For Committees of Action―Not the People’s Front

November 26, 1935

By Leon Trotsky
14 October 2010

In this article, written from exile in Norway in 1935, Leon Trotsky exposed the politics of the “People's Front” in France, a coalition comprising the bourgeois Radical Party, the Socialist Party and the Stalinist Communist Party. Formed after the 1934 fascist riot that brought the right-wing government of Gaston Doumergue to power, the People’s Front tied the working class to the bourgeoisie in the struggle against fascism. Once in power, it organized the sellout of the May-June 1936 general strike.

Trotsky called for a break with these bankrupt parties and the formation of committees of action as organizations of working class struggle that could grow into revolutionary organs of power.

As workers enter into struggle against social austerity in Europe and around the world, they face the need to break the grip of the trade unions and parties that work to suppress working class resistance. In this context, Trotsky's analysis of the situation in France in the 1930s and his call for independent committees of action to mobilize the working class against the bourgeoisie provide an invaluable guide to the political issues working people face today.

“The People’s Front” represents the coalition of the proletariat with the imperialist bourgeoisie, in the shape of the Radical Party and smaller tripe of the same sort. The coalition extends both to the parliamentary and the extra-parliamentary spheres. In both spheres the Radical Party, preserving for itself complete freedom of action, savagely imposes restrictions upon the freedom of action of the proletariat.

The Radical Party itself is undergoing decay. Each new election gives added proof of the passage of supporters away from it to the right and to the left. On the other hand, the Socialist and Communist parties, because of the absence of a genuinely revolutionary party, are growing stronger. The general trend of the toiling masses, including the petty bourgeoisie, is quite clearly to the left. The orientation of the leaders of the workers’ parties is no less self-evident: to the right. At the time when the masses by their votes and their struggle seek to cast off the party of the Radicals, the leaders of the United Front, on the contrary, seek to save it. After obtaining the confidence of the masses of workers on the basis of a “socialist” program, the leaders of the workers’ parties then proceeded to concede voluntarily a lion’s share of this confidence to the Radicals, in whom the masses of workers have absolutely no confidence.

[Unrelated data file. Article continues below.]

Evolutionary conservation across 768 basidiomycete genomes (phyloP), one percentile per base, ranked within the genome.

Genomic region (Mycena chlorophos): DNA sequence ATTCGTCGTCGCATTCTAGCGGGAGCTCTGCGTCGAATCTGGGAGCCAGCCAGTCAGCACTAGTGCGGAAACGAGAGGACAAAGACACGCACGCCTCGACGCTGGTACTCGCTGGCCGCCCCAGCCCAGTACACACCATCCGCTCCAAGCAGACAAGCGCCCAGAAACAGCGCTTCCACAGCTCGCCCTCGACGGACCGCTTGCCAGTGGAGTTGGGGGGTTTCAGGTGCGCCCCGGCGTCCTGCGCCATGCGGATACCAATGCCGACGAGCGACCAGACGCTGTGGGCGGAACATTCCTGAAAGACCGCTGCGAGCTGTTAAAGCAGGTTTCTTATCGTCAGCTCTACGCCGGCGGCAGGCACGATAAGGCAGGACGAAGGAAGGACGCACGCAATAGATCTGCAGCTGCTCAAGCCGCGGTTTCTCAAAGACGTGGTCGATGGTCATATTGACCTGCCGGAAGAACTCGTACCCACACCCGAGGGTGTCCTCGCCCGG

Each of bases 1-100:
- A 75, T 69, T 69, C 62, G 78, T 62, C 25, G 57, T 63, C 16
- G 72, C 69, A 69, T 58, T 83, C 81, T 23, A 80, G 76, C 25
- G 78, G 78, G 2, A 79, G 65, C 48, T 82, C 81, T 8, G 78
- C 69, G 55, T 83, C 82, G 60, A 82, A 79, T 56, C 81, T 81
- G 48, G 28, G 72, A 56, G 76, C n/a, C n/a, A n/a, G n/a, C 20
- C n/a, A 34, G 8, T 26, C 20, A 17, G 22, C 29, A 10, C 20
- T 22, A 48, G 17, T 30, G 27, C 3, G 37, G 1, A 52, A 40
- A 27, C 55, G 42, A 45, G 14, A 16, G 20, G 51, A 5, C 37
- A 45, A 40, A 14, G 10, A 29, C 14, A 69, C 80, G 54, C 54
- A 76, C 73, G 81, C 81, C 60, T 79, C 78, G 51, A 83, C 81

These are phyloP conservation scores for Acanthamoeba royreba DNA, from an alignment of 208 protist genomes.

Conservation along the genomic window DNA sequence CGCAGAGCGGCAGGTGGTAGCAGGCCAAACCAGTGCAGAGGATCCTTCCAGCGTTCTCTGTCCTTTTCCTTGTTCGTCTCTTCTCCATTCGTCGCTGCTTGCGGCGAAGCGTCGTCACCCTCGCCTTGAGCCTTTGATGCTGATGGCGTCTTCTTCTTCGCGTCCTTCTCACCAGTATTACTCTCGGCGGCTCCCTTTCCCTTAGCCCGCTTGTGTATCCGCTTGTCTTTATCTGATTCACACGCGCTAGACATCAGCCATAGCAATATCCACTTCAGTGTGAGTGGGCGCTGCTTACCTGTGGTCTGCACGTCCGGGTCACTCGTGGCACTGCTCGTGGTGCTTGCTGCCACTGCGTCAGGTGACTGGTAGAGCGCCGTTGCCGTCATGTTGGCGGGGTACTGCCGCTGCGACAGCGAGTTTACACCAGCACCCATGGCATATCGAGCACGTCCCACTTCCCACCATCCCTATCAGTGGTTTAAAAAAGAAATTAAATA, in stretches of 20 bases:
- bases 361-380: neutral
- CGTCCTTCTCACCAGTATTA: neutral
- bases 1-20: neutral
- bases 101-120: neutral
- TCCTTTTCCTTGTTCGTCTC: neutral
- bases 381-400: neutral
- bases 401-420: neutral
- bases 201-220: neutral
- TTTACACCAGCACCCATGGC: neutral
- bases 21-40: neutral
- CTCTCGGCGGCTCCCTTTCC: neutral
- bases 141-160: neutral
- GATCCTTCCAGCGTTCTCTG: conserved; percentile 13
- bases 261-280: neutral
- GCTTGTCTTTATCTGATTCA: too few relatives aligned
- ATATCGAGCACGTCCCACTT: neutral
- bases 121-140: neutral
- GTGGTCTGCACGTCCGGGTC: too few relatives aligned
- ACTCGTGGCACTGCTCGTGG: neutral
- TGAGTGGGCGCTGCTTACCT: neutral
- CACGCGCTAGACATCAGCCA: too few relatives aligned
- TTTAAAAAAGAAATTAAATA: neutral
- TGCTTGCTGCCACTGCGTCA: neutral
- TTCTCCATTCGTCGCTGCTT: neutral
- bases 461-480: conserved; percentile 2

The “People’s Front” in its present guise shamelessly tramples not only upon workers’ democracy but also upon formal, i.e., bourgeois democracy. The majority of the Radical voters do not participate in the struggle of the toilers and consequently in the People’s Front. Yet the Radical Party occupies in this front not only an equal but a privileged position; the workers parties are compelled to restrict their activity to the program of the Radical Party. This idea is most outspokenly advanced by the cynics of l’Humanité.

The latest elections in the Senate have illuminated with special clarity the privileged position of the Radicals in the People’s Front. The leaders of the Communist Party boasted openly of the fact that they renounced in favour of non-proletarian parties several mandates which justly belonged to the workers. This merely means that the united front reestablished in part the property qualification in favor of the bourgeoisie.

The “front,” as it was conceived, is an organization for direct and immediate struggle. When struggle is in question, every worker is worth ten bourgeois, even those adhering to the People’s Front. From the standpoint of the revolutionary fighting strength of the front, the electoral privileges should have been given not to Radical bourgeois but to workers. But in essence, privileges are uncalled for here. Is the People’s Front intended for the defense of “democracy”? Then let it begin by applying it to its own ranks. This means: the leadership of the People’s Front must be the direct and immediate reflection of the will of the struggling masses.

How? Very simply: through elections. The proletariat does not deny anyone the right to struggle side by side with it against fascism, the Bonapartist regime of Laval, the war plot of the imperialists, and all other forms of oppression and violence. The sole demand that class-conscious workers put to their actual or potential allies is that they struggle in action. Every group of the population really participating in the struggle at a given stage and ready to submit to common discipline must have the equal right to exert influence on the leadership of the People’s Front.

Each two hundred, five hundred or thousand citizens adhering to the People’s Front in a given city, district, factory, barrack and village should in time of fighting actions elect their representative to the local committee of action. All the participants in the struggle are bound by its discipline.